I knew the task would be challenging when I was asked to write a series of book reviews focused on management. In my daily work of managing a large team, finding time for reflection is necessary, yet rare. Writing this series was a forcing function to not only read about the topic but allocate time for a different type of introspection. Thank you for this opportunity. I hope you enjoy reading this series as much as I enjoyed working on it.
The Manager’s Path: A Guide for Tech Leaders Navigating Growth & Change
If you’re looking for a book that guides you through the levels of management starting with technical (tech) lead and progressing to VP, The Manager’s Path: A Guide for Tech Leaders Navigating Growth & Change is for you. As the title suggests, Fournier assumes her reader is an engineering manager with an engineering background. I found the material applicable, although the engineering assumption was mildly irritating. She did not need to scope her audience so narrowly.
The book begins with a definition of the manager role along with a section on mentoring. Managers are responsible for the following items:
- One-on-one meetings (p. 2)
- Feedback and workplace guidance (p. 3)
There is also some responsibility for training and career growth, although that responsibility varies by company (p. 5).
Mentoring is a management aspect that has a separate chapter which explains the responsibilities of mentor and mentee. In this section, I read some of my favorite sentences: “Listening is the first and most basic skill of managing people. Listening is a precursor to empathy, which is one of the core skills of a quality manager” (p. 13).
The chapter after mentoring, tech lead, might seem like a curious chapter to include. I found this section a worthy inclusion, because tech leads often must decide if they’re going to stay in a technical individual contributor role or if they’re going to take on people management responsibilities. Fournier writes about this decision, so people have some thoughtful insights into whether the change to people management makes sense for their situation (pp. 40–44).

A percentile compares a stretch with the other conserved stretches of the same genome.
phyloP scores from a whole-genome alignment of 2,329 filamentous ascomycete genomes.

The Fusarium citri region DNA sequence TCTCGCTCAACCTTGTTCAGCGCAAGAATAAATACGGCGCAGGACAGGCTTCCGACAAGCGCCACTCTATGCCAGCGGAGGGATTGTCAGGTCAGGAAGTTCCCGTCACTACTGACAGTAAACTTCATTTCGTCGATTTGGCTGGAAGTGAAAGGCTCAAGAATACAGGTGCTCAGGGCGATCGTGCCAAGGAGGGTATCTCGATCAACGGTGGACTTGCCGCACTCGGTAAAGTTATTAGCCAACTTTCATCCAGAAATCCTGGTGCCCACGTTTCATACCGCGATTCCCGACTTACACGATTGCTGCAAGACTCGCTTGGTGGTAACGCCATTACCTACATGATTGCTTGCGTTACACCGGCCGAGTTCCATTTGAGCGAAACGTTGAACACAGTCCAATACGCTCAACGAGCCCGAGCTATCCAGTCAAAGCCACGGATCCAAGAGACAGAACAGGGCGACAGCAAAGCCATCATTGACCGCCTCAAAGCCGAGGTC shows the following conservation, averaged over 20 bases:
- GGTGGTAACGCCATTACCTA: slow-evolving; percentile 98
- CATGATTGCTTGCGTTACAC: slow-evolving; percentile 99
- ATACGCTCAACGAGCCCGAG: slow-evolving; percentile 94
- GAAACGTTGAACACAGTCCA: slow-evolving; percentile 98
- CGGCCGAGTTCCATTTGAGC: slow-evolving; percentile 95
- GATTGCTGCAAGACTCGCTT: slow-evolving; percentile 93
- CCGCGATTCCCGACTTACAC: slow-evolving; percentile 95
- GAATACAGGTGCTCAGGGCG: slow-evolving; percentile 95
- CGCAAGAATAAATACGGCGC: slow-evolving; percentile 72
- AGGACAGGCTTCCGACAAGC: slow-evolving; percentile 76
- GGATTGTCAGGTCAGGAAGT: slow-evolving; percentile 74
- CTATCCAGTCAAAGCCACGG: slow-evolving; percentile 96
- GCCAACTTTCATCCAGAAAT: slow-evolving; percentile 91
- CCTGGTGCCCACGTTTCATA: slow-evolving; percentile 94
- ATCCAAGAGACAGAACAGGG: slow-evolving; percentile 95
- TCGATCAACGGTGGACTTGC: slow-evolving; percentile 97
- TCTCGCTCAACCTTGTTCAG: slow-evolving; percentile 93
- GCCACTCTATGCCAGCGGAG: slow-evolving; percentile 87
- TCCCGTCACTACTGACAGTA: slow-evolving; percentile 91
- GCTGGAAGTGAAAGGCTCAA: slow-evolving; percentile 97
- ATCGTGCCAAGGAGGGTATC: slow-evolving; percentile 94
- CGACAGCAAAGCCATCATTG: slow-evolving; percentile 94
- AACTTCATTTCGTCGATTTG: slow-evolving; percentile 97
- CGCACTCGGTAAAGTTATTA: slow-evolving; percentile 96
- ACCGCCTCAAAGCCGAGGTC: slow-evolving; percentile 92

For the tech leads who transition to management, the next two chapters talk about how to manage individual contributors. The “Managing People” chapter does a great job of explaining the different types of one-on-ones (pp. 54–57). If you’re new to management, I expect you’ll find these pages some of the most useful. The “Managing a Team” chapter has some clichés, but there’s one topic included that is worth highlighting: “Don’t turn a blind eye to simmering issues” (p. 87).
Think twice before going into management if you find yourself avoiding conflict. You will manage people, and conflict is going to be unavoidable. If you don’t have the skills and inclination to deal with it, you’re not going to be an effective manager. Fournier’s treatment of this topic is applicable, so I recommend reading it.
Although the guidance at the start of Chapter 7, Managing Managers, is less applicable, it’s comforting to read. Fournier writes, “You’ll get a whole new sense of your strengths and weaknesses as you work at this level” (p. 126). The chapter is not “the must read” I find some other sections to be, but the description of what it’s like to manage managers for the first time is on point.
One last must-read section: a description of cultivating trust and what happens when you don’t have it on page 179. As you can tell, I’m a fan of this book and recommend you add it to your to-read list.
Radical Candor: Be a Kick-Ass Boss Without Losing Your Humanity
I love Radical Candor: Be a Kick-Ass Boss Without Losing Your Humanity. I have become the biggest Kim Scott fan girl after reading it and have listened to every episode of her podcast, also titled Radical Candor. When I first read the book, I let myself get distracted by references to Google and Apple. My mind wandered as I thought about how Scott is not like me; she worked with Larry Page. I cannot relate. Thankfully, I kept reading and refocused.
The book is partitioned into two parts. Part 1 is a definition of Scott’s philosophy and includes several frameworks that she finds useful for structuring the discussion. Part 2 includes the tools and techniques she finds essential for success.
In Part 1, the first two chapters define “radical candor.” Challenging directly while caring personally is the quick definition (p. 23). The “care personally” part is an aspect that Scott describes in detail and it’s worth reading in her words. I re-read these chapters whenever I have a conversation that I want to land and know it could be tricky. The material is written for managers and is applicable to anyone who cares about having honest, if sometimes difficult, conversations.